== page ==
Making the school fit the child: Kenneth Gordon Maplewood School

Vancouver, BC – April 14, 2022

It’s Spring, and even though we are looking forward to year-end activities and the advent of a well-deserved break for our students and teachers, we are already gearing up for next year. This is the height of our admissions season at Kenneth Gordon Maplewood School and we know that come September we will have a new cohort of students (usually representing about a quarter of the school’s population) coming in our front doors. All of our students have a Ministry of Education Special Education designation. And, although they are often all given the same label as “Special Ed” kids, in actual fact they are one of the most diverse groups of students that I have ever encountered.

And it is this diversity that makes them both challenging, and a joy to teach!

We are a school of second choice. Why do students come to us? For the most part, it is because their first choice school couldn’t meet their needs. Their home school had a set programme, and they simply didn’t “fit”.

Often, I read posts from educators, authors, and publishers extolling the virtues of a “system” for teaching through a pre-packaged programme. There are math programmes, spelling programmes, reading programmes and even  remediation programmes. Teaching, for some of these advocates, was seen as being a bit like cooking. The students were the ingredients, the recipe for learning was the programme; and the results were “guaranteed” no matter what the quality of the chef. The desired end result was straightforward – students had to complete the programme. Consequently, disruptions like field trips or drama productions or sports competitions or special assemblies were seen as irritants that interfered with “real” learning and led to complaints that with so many interruptions, the students would never get to the last chapter of the textbook.

But good schools are not fast food franchises, and good educators are not chefs. Schools must be studios of creative learning experiences and the staff must be artists in residence. Artists who have a vision of the future for their students and seek to create the means to have them realize it.

Some do it intuitively but the best do it deliberately. They are the “backcasters” in our midst.

What is a backcaster? Well, to begin with, you might think that it is just the opposite of a forecaster, in other words, a predictor of future events. But that would mean that teachers are only good at predicting past events, as in “I taught it, but they didn’t learn it” (Assuredly not a really useful skill!)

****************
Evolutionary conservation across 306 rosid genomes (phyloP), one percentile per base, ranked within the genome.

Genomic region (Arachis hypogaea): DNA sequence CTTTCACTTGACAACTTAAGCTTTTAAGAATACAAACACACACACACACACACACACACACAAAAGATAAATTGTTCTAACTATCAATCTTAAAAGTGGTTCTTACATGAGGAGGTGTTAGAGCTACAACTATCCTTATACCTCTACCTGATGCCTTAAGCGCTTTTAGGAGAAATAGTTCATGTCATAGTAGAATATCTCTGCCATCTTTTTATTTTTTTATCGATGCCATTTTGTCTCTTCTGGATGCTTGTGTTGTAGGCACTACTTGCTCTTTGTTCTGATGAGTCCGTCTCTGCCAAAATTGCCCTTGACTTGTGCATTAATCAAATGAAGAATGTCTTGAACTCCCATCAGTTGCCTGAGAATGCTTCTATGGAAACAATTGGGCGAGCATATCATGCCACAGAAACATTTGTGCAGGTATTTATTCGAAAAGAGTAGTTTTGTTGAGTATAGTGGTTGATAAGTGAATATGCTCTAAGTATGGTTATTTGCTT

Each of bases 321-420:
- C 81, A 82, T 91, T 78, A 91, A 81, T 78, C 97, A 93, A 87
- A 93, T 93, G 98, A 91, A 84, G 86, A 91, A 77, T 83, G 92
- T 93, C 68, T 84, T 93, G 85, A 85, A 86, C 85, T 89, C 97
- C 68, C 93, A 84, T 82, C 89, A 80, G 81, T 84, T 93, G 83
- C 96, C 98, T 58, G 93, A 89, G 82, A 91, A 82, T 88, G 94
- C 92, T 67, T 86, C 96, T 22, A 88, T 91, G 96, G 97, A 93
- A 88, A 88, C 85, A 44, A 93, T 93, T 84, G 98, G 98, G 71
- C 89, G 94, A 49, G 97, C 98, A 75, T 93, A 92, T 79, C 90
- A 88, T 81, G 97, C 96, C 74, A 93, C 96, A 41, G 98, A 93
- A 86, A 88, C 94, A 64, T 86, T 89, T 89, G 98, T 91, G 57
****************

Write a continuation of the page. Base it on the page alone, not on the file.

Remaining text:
In actual fact, “backcasting” takes “forecasting” to a new level. Where forecasting looks at current trends and tries to analyze what they mean for future conditions (like a weather forecast); backcasting looks at a possible future and then works backwards to determine what factors or interventions will be necessary to construct the future that we desire.

Environmentalists use both methods, constructing models of future degradation based upon business as usual and contrasting that with the preferred future and determining the actions that society needs to take to get there.

 In a “macro” educational environment, that is called “backwards curriculum design”. You identify desired outcomes and then work backwards to create assessments, develop resources, and determine teaching strategies that will get your students where you want them to go.

At Kenneth Gordon we also engage in “micro” curriculum design through developing individual education plans (IEPs) for each of our students. We “backcast” from where we want them to be, through reverse steps, back to where they are now. Along the way we establish benchmarks and assessment criteria to measure progress (and help with mid-course corrections) and then when it is all in place, we reverse direction and begin to move forward to our preferred future for each child.

Not surprisingly, this is more complex and challenging than simply implementing a packaged programme or slavishly following one single methodology for teaching and learning. It requires continuous training, reflection, and reinvention as we continuously adjust to an ever-changing learning pathway.

When we accept students into our school, we don’t compartmentalize them according to a “diagnosis” or label. We backcast. We know our desired outcomes, we understand the child’s current strengths and challenges and we decide whether or not we can build an individualized programme that can get her or him from where they are, to where they need to be. If the answer is yes, then we welcome them with open arms, regardless of what label someone else might affix to them.

Ironically then, an effective backcast is the most effective and proactive forecast of student growth and achievement. So next time you see us looking over our shoulders – you know where we are coming from – and where we are going!

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